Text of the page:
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I need a help with integral below,

$$\int_{0}^{1}x\sin (bx) J_0\left(a\sqrt{1-x^2}\right)\,\mathrm dx$$

where $a \geq 0$ and $b$ are constants and $J_0(x)$ is the zeroth-order of Bessel function of the first kind.

This integral has a closed form solution ?

I found some integrals similar to the integral above, but I don't have any idea on how to apply it.

I found this integral expression below on Gradshteyn and Ryzhik's book 7th edition, section 6.677, number 6:

$$\int_{0}^{a} \cos (cx)J_0\left(b\sqrt{a^2-x^2}\right)\,\mathrm dx = \frac{\sin (a\sqrt{b^2+c^2})}{\sqrt{b^2+c^2}} \quad [b\geq 0]$$

I try use the definition of zeroth-order of Bessel function of the first kind to solve this integral:

$$J_0(z) = \sum_{k=0}^\infty (-1)^k\frac{(\frac{1}{4}z^2)^k}{(k!)^2}$$

then i found:

$$J_0(a) \sum_{k=0}^\infty \int_{0}^{1}x\sin (bx)\left(1-x^2\right)^k\,\mathrm dx $$

On Wolfram Alpha i found that:

$$\int_{0}^{1}x\sin (bx)\left(1-x^2\right)^k\,\mathrm dx = \frac{1}{4}\sqrt{\pi}a\Gamma (k+1)\tilde{F}_1\Big(;k+\frac{5}{2};-\frac{a^2}{4}\Big)$$

where $\tilde{F}_1$ is the Regularized Hypergeometric Function, where:

$$\tilde{F}_1\Big(;k+\frac{5}{2};-\frac{a^2}{4}\Big) = \frac{J_{k+\frac{3}{2}}(a) }{(\frac{a}{2})^{k+\frac{3}{2}}}$$

therefore:

$$\int_{0}^{1}x\sin (bx) J_0\left(a\sqrt{1-x^2}\right)\,\mathrm dx = J_0(a)\frac{1}{4}\sqrt{\pi}a \sum_{k=0}^\infty \Gamma (k+1) J_{k+\frac{3}{2}}(a)\Big(\frac{a}{2}\Big)^{-(k+\frac{3}{2})} $$

The solution found above is right ?

Thanks in advance.

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    $\begingroup$ "I want..." ? What's stopping you from doing so? Please ask a question. $\endgroup$
    – amWhy
    Feb 23, 2018 at 14:44
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    $\begingroup$ Why do you believe this integral has a closed form? $\endgroup$
    – Clayton
    Feb 23, 2018 at 14:45
  • $\begingroup$ What is bessel function of first kind and zero order? $\endgroup$
    – ablmf
    Feb 23, 2018 at 14:48
  • $\begingroup$ "What's stopping you from doing so? Please ask a question." - Sorry, this is my first post, the question is "This integral can be solved in closed form ?" $\endgroup$ Feb 23, 2018 at 14:48
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    $\begingroup$ "Why do you believe this integral has a closed form?" I don´t have indications, i prefer to be in closed form, but an approximation it is fine for me too $\endgroup$ Feb 23, 2018 at 14:51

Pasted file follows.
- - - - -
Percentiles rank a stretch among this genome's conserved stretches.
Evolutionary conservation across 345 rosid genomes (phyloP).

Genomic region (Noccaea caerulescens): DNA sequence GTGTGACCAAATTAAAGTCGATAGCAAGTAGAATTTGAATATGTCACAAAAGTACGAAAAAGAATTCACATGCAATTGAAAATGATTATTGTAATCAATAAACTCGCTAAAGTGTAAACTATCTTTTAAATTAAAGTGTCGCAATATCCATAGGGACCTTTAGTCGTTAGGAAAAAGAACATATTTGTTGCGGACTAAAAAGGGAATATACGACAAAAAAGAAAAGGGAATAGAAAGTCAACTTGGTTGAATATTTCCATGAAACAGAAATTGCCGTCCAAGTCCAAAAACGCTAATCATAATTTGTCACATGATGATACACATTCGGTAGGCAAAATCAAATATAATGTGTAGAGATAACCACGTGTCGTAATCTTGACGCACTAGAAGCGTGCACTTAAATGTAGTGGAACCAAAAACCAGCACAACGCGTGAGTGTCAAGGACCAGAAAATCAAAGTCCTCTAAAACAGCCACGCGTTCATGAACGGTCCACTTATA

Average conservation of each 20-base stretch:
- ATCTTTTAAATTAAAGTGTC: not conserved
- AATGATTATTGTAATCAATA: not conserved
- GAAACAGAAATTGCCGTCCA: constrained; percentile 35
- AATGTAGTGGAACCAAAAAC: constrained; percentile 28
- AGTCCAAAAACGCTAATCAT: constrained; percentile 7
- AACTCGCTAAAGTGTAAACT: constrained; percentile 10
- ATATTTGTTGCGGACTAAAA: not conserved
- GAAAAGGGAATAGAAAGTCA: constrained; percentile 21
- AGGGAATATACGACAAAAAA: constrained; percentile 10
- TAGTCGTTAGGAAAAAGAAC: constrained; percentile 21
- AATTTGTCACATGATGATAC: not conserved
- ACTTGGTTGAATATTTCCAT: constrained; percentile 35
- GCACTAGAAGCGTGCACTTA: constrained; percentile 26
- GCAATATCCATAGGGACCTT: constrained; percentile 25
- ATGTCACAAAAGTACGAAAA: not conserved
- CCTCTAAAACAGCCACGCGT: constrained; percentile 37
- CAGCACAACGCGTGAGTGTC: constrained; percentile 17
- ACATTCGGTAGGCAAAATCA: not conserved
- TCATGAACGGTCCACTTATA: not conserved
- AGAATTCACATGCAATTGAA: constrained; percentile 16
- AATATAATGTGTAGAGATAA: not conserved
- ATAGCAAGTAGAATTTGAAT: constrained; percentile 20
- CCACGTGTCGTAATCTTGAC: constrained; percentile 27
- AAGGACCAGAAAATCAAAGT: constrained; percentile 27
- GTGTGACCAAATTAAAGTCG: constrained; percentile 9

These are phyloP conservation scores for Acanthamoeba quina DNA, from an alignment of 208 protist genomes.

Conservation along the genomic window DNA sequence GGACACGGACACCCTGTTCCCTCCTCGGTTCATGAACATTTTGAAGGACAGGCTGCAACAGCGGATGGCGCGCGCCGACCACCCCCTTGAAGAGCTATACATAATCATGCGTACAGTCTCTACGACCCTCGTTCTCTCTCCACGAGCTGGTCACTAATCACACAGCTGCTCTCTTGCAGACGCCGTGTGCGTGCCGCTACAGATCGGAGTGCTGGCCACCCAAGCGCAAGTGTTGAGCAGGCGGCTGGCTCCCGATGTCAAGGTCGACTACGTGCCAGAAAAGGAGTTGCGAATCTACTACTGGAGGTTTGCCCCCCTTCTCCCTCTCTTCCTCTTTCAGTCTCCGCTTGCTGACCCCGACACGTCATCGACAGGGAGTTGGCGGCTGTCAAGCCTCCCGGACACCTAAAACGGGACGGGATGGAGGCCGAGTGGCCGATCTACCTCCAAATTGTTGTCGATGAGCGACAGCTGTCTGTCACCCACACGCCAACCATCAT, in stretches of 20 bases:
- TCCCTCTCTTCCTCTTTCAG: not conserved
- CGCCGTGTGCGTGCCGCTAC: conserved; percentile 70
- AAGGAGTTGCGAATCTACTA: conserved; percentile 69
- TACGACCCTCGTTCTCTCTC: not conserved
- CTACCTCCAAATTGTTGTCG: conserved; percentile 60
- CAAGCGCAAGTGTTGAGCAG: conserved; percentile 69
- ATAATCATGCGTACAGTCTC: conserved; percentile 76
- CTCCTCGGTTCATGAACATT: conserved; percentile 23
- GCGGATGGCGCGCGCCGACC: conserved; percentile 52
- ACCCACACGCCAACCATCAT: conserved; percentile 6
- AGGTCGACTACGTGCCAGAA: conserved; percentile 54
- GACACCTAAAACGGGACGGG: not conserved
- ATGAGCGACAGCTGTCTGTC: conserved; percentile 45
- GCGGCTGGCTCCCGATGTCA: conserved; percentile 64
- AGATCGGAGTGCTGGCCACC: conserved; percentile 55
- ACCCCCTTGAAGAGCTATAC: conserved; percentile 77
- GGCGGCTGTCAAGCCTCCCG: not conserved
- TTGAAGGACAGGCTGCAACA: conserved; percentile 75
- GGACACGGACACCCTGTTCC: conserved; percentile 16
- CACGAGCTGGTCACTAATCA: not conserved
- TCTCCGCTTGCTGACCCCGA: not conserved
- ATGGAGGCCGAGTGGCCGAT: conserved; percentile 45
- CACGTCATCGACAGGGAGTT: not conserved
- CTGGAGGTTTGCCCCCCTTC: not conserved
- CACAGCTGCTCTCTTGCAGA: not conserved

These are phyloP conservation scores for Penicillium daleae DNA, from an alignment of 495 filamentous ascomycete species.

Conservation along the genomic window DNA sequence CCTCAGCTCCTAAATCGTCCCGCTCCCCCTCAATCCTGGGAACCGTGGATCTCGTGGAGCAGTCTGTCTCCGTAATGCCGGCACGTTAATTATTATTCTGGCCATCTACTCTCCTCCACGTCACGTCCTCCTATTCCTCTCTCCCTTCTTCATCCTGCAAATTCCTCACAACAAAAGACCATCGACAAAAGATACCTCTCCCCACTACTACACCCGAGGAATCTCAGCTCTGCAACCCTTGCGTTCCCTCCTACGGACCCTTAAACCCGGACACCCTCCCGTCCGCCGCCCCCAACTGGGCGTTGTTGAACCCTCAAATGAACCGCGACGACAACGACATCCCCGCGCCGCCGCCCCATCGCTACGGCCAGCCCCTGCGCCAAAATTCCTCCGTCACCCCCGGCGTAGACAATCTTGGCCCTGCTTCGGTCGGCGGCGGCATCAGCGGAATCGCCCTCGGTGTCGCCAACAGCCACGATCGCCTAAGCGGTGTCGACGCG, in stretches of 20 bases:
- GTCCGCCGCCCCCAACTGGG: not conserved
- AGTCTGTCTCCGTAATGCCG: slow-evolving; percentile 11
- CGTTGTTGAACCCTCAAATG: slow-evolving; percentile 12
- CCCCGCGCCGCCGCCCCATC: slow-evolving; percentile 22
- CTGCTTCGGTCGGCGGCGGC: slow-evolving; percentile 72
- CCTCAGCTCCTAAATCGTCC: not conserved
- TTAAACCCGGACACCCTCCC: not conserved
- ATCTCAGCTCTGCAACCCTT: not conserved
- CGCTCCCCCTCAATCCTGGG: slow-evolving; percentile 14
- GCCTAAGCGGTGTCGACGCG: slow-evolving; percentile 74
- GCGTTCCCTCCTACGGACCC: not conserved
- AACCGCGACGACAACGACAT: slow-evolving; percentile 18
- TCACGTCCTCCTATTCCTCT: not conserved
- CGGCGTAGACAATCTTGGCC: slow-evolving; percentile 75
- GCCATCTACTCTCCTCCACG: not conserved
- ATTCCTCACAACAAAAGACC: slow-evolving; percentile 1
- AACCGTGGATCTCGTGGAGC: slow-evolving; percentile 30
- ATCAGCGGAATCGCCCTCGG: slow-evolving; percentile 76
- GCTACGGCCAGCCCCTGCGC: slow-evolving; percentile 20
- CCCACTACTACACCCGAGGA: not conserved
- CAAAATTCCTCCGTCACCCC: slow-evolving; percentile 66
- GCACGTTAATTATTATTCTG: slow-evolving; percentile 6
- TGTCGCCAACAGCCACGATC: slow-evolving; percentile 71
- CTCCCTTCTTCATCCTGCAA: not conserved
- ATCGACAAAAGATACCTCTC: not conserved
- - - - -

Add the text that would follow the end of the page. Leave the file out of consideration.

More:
1 Answer 1

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Suggestion by user tired:

Integral expression below on Gradshteyn and Ryzhik's book 7th edition, section 6.677, number 6:

$$\int_0^1 \cos (b x) J_0\left(a \sqrt{1-x^2}\right) \, dx=\frac{\sin \left(\sqrt{a^2+b^2}\right)}{\sqrt{a^2+b^2}}$$

Differentiate for variable b:

$$\int_0^1 \frac{\partial \left(\cos (b x) J_0\left(a \sqrt{1-x^2}\right)\right)}{\partial b} \, dx=\frac{\partial }{\partial b}\frac{\sin \left(\sqrt{a^2+b^2}\right)}{\sqrt{a^2+b^2}}$$ $$\color{blue}{\int_0^1 x \sin (b x) J_0\left(a \sqrt{1-x^2}\right) \, dx=-\frac{b \cos \left(\sqrt{a^2+b^2}\right)}{a^2+b^2}+\frac{b \sin \left(\sqrt{a^2+b^2}\right)}{\left(a^2+b^2\right)^{3/2}}}$$

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  • $\begingroup$ Thank you!, i am very grateful $\endgroup$ Feb 24, 2018 at 15:00
  • $\begingroup$ @BrunoFelipe. You are welcome. $\endgroup$ Feb 24, 2018 at 15:41
  • $\begingroup$ To [tired, Mariusz Iwaniuk] Sir, I am dealing with the similar integration $\int_0^1 \sin{bx} J_0(\sqrt{1-x^2})\, dx$..No result of this integral mentioned in Gradshteyn and Ryzhik's book 7th edition, section 6.677. Is the result will be zero.Would you kindly tell me what will be the closed form result of this integration or the methods how I can proceed to solve it. $\endgroup$ Apr 25, 2020 at 5:59
  • $\begingroup$ @R.Bhattacharya. Write a new question. $\endgroup$ Apr 25, 2020 at 10:05
  • $\begingroup$ Okay Sir...I shall post the link (of the new question) here for your perusal... $\endgroup$ Apr 25, 2020 at 10:18

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